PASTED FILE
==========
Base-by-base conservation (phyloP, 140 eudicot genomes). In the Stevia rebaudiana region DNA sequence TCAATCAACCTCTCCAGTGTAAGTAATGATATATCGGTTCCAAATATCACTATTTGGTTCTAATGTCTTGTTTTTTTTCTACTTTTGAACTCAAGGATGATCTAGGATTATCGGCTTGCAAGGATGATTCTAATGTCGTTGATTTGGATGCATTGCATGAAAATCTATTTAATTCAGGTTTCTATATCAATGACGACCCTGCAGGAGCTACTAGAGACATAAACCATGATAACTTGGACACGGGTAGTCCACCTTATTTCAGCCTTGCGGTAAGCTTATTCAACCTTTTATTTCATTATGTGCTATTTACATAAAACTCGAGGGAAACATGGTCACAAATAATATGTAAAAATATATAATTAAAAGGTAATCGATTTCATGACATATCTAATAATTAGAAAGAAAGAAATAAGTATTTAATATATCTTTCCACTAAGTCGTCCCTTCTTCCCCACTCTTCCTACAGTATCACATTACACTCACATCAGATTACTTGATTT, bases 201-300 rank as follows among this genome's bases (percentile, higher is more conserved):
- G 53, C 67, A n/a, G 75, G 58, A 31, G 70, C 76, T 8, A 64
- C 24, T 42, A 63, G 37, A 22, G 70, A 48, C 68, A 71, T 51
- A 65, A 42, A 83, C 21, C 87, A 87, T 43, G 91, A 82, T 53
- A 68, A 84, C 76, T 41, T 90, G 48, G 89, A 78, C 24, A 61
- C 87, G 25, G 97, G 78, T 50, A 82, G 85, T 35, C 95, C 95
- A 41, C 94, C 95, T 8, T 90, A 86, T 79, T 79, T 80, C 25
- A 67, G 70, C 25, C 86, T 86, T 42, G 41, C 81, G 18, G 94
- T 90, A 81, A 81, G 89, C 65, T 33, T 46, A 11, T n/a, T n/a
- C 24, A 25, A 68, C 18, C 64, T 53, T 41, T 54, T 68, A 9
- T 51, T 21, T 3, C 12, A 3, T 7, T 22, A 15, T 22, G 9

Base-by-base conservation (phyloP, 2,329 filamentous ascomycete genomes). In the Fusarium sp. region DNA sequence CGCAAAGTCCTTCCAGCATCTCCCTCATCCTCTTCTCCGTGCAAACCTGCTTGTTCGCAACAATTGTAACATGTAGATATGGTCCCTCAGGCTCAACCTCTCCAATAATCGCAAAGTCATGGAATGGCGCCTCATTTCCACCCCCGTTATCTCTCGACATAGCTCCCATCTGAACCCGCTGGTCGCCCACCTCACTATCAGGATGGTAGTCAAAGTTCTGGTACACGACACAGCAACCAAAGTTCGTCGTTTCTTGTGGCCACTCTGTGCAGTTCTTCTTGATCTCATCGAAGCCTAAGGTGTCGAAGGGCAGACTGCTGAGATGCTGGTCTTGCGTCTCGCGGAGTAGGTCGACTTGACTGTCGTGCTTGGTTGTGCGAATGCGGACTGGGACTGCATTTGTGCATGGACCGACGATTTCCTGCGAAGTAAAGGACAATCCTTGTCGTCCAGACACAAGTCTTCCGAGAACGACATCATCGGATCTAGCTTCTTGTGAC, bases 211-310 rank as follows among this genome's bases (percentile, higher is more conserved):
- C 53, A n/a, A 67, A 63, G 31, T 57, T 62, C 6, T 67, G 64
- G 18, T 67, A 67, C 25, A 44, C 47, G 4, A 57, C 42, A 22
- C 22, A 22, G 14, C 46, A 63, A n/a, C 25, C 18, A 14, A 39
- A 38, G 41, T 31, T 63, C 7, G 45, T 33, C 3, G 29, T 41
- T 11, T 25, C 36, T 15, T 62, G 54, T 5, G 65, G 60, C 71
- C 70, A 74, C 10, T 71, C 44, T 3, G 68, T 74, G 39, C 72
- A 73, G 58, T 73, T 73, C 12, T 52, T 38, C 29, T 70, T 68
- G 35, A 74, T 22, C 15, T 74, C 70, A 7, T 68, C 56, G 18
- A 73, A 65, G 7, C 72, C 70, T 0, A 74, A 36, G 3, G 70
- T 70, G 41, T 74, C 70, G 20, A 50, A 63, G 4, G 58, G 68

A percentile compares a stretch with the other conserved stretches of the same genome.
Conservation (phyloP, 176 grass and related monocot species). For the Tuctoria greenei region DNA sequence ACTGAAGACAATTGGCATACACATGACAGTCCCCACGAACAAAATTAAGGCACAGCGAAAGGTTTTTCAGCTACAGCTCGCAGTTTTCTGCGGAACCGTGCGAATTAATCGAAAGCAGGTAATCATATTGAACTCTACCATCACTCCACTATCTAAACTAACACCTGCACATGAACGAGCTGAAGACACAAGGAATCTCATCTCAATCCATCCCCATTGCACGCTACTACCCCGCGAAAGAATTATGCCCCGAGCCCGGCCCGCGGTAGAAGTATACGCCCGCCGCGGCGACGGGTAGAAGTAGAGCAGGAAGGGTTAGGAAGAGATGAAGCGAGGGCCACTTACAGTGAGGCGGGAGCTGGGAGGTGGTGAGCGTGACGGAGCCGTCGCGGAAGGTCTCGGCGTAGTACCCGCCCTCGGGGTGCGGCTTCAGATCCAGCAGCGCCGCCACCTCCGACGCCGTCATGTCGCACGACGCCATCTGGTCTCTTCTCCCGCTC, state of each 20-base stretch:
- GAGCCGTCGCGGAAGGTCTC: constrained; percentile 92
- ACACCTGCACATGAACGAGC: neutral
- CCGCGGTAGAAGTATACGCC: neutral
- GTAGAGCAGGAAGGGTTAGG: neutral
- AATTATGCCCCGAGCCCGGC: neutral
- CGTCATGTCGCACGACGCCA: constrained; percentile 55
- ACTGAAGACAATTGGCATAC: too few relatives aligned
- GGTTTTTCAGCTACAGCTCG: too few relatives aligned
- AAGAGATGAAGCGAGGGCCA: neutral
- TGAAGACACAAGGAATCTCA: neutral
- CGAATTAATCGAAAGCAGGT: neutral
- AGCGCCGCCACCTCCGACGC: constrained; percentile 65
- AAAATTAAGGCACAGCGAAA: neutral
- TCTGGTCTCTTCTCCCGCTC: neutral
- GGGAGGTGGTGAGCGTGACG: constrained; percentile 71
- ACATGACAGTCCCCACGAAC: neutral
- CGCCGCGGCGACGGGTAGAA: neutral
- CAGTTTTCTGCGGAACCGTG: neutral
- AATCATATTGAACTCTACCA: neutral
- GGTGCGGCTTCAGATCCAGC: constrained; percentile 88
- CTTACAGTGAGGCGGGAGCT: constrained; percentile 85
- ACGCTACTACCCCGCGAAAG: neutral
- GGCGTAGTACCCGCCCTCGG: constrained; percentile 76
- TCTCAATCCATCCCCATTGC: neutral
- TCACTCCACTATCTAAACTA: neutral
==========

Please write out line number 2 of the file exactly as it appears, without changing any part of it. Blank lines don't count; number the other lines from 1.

- G 53, C 67, A n/a, G 75, G 58, A 31, G 70, C 76, T 8, A 64